• “The Curious Case of Benjamin Button” by F. Scott Fitzgerald
    That book cover really says it all, no? This story is so&nbsp;bizarre that it stretches credulity that Fitzgerald wrote it an
    Penguin, Paramount
    That book cover really says it all, no? This story is so bizarre that it stretches credulity that Fitzgerald wrote it and Brad Pitt starred in a movie about it, but both of those things happened. But while the movie is something of a dramatic, star-crossed romance, the short story is hilariously grim about the realities of an aging-backwards lifestyle.
  • “Rita Hayworth and Shawshank Redemption” by Stephen King
    If you ever watched "The Shawshank Redemption" and thought,&nbsp;<i>I wish this were a short story written by a really gifted
    Viking, Columbia
    If you ever watched "The Shawshank Redemption" and thought, I wish this were a short story written by a really gifted author, your wish had already come true. The film is actually quite faithfully based on King's novella.
  • “Memento Mori” by Jonathan Nolan
    The short story, first published in Esquire in 2001, was written by Jonathan Nolan. Before he finished working on the story,
    Esquire, Summit
    The short story, first published in Esquire in 2001, was written by Jonathan Nolan. Before he finished working on the story, however, he pitched the idea to his brother, Christopher, as a movie. One Nolan made the movie, "Memento," and the other finished the short story, both from the same concept. The film has a memorable visual style, but it's well worth reading an artful prose exploration of the theme as well.
  • “The Fly” by George Langelaan
    "The Fly" is an objectively horrifying movie, and it's based on a disturbing short story originally published in Playboy. The
    Playboy, 20th Century Fox
    "The Fly" is an objectively horrifying movie, and it's based on a disturbing short story originally published in Playboy. The story version features a wife put in a mental institution after she apparently murders her own husband with a hydraulic press -- but did it have something to do with an odd-looking fly her son later saw in the house, and some odd experiments her late husband was conducting in his laboratory?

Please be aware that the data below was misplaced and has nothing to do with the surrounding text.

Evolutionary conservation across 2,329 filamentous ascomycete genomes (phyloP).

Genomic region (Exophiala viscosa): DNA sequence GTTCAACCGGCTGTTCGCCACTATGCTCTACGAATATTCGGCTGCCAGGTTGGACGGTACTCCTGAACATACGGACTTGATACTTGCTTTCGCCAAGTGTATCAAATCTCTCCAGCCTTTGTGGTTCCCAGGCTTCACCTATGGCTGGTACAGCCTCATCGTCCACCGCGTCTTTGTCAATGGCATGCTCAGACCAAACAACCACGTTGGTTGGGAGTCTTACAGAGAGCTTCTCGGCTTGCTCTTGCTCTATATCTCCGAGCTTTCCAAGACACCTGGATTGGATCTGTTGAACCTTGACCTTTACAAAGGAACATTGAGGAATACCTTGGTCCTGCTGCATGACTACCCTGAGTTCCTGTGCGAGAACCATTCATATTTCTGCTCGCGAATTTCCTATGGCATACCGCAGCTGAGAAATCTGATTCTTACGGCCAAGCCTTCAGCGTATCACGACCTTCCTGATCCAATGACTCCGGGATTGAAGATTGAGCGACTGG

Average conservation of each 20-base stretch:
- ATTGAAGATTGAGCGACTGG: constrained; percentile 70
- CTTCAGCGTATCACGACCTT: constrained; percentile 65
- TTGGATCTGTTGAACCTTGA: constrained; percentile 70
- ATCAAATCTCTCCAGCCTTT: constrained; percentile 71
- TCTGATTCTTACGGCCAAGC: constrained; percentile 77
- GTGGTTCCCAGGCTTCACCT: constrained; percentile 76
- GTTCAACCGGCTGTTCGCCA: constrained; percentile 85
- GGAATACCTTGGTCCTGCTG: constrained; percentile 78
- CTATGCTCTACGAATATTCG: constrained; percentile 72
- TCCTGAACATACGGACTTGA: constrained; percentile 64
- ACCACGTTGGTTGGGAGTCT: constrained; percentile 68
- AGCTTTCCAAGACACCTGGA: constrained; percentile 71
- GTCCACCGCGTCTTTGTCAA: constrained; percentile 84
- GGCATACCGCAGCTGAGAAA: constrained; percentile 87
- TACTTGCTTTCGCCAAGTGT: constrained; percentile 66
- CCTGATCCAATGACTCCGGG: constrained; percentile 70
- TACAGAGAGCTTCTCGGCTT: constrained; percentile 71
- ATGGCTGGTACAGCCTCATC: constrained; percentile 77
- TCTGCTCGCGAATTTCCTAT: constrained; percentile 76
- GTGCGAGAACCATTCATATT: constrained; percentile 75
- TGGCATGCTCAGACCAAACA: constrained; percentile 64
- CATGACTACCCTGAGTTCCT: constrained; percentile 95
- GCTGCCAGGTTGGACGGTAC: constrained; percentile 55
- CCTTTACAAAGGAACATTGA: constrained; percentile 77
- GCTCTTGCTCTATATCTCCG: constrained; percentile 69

• “It Had to Be Murder” by Cornell Woolrich
    "It Had to Be Murder," published&nbsp;by pulp fiction author Woolrich in 1942, has been so thoroughly eclipsed by the movie a
    Amereon, Paramount
    "It Had to Be Murder," published by pulp fiction author Woolrich in 1942, has been so thoroughly eclipsed by the movie adaptation, "Rear Window," that the story is typically packaged under that name now. 
  • “Secretary” by Mary Gaitskill
    Behind the sadomasochistic love story of "Secretary," starring Maggie Gyllenhaal and James Spader, there's a far less optimis
    Simon and Schuster, Lionsgate
    Behind the sadomasochistic love story of "Secretary," starring Maggie Gyllenhaal and James Spader, there's a far less optimistic short story by the brilliant Gaitskill. In the story, the titular secretary, a rather dysfunctional young woman with a controlling family, finds herself sucked into a sexual relationship with her exploitative boss. Not many happy endings, except maybe of the more tawdry type.